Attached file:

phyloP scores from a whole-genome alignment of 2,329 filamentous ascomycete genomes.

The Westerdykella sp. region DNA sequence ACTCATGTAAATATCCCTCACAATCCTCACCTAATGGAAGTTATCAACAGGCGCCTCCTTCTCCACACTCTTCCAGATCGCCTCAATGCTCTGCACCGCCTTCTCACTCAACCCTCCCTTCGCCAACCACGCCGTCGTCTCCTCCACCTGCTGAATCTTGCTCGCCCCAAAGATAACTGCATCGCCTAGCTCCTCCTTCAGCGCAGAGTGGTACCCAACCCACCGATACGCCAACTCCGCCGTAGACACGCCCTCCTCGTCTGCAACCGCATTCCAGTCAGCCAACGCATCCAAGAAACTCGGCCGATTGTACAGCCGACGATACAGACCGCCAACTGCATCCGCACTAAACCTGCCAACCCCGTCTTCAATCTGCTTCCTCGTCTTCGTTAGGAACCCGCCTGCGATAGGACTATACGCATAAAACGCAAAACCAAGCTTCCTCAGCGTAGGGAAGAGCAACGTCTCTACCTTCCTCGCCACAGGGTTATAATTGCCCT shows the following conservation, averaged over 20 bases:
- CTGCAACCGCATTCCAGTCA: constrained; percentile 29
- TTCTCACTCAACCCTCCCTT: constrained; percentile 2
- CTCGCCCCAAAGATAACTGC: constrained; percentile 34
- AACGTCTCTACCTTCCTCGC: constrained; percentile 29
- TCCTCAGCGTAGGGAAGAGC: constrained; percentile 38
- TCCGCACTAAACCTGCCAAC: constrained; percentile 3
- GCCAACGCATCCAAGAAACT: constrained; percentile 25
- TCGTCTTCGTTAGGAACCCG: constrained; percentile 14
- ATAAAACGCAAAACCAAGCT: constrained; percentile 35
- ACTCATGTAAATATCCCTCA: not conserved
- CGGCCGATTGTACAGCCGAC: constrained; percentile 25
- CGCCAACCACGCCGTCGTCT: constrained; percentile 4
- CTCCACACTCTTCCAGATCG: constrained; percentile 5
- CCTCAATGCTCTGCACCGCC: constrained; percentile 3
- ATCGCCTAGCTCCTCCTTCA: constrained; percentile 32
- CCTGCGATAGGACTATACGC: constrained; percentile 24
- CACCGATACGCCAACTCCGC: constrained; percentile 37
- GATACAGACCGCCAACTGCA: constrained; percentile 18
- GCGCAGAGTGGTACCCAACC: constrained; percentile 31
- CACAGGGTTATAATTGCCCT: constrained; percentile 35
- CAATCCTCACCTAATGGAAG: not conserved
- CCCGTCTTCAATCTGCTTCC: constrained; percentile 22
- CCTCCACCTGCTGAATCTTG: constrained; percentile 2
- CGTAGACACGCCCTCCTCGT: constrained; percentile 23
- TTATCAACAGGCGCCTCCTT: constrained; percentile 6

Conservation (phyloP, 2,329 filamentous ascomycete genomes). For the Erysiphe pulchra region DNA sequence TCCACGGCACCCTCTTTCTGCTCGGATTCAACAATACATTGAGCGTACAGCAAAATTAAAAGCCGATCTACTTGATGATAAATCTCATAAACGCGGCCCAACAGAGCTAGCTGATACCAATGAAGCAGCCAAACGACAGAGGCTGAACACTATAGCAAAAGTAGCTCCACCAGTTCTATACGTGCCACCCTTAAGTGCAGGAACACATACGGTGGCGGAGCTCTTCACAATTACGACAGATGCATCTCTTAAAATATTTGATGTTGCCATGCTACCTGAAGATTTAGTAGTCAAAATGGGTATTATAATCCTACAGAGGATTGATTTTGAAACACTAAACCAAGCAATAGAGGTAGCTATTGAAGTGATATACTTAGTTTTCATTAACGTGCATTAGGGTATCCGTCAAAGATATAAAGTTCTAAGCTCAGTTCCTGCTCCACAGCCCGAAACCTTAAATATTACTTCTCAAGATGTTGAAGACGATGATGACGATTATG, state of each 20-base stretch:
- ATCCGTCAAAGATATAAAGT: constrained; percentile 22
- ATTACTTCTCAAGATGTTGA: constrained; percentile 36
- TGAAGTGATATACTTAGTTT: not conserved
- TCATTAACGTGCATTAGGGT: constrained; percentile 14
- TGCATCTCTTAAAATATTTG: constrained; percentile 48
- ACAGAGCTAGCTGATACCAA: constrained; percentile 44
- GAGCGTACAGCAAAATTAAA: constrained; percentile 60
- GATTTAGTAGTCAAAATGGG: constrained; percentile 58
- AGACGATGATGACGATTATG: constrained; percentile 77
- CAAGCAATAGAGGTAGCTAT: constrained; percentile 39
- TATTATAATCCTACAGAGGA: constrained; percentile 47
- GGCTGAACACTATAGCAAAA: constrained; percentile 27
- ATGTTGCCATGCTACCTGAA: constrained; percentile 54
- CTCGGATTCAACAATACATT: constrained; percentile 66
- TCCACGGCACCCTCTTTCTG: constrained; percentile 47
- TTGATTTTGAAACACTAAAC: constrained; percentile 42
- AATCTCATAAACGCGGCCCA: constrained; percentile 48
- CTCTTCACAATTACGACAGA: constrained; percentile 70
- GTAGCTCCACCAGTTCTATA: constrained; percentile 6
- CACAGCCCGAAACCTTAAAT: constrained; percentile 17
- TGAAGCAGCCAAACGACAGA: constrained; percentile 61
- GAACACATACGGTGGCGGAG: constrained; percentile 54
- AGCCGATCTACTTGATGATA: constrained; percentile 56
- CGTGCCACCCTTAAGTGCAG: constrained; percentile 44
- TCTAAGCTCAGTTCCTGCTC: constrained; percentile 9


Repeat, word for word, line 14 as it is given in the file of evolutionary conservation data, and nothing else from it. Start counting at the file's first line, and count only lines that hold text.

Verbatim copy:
- CGCCAACCACGCCGTCGTCT: constrained; percentile 4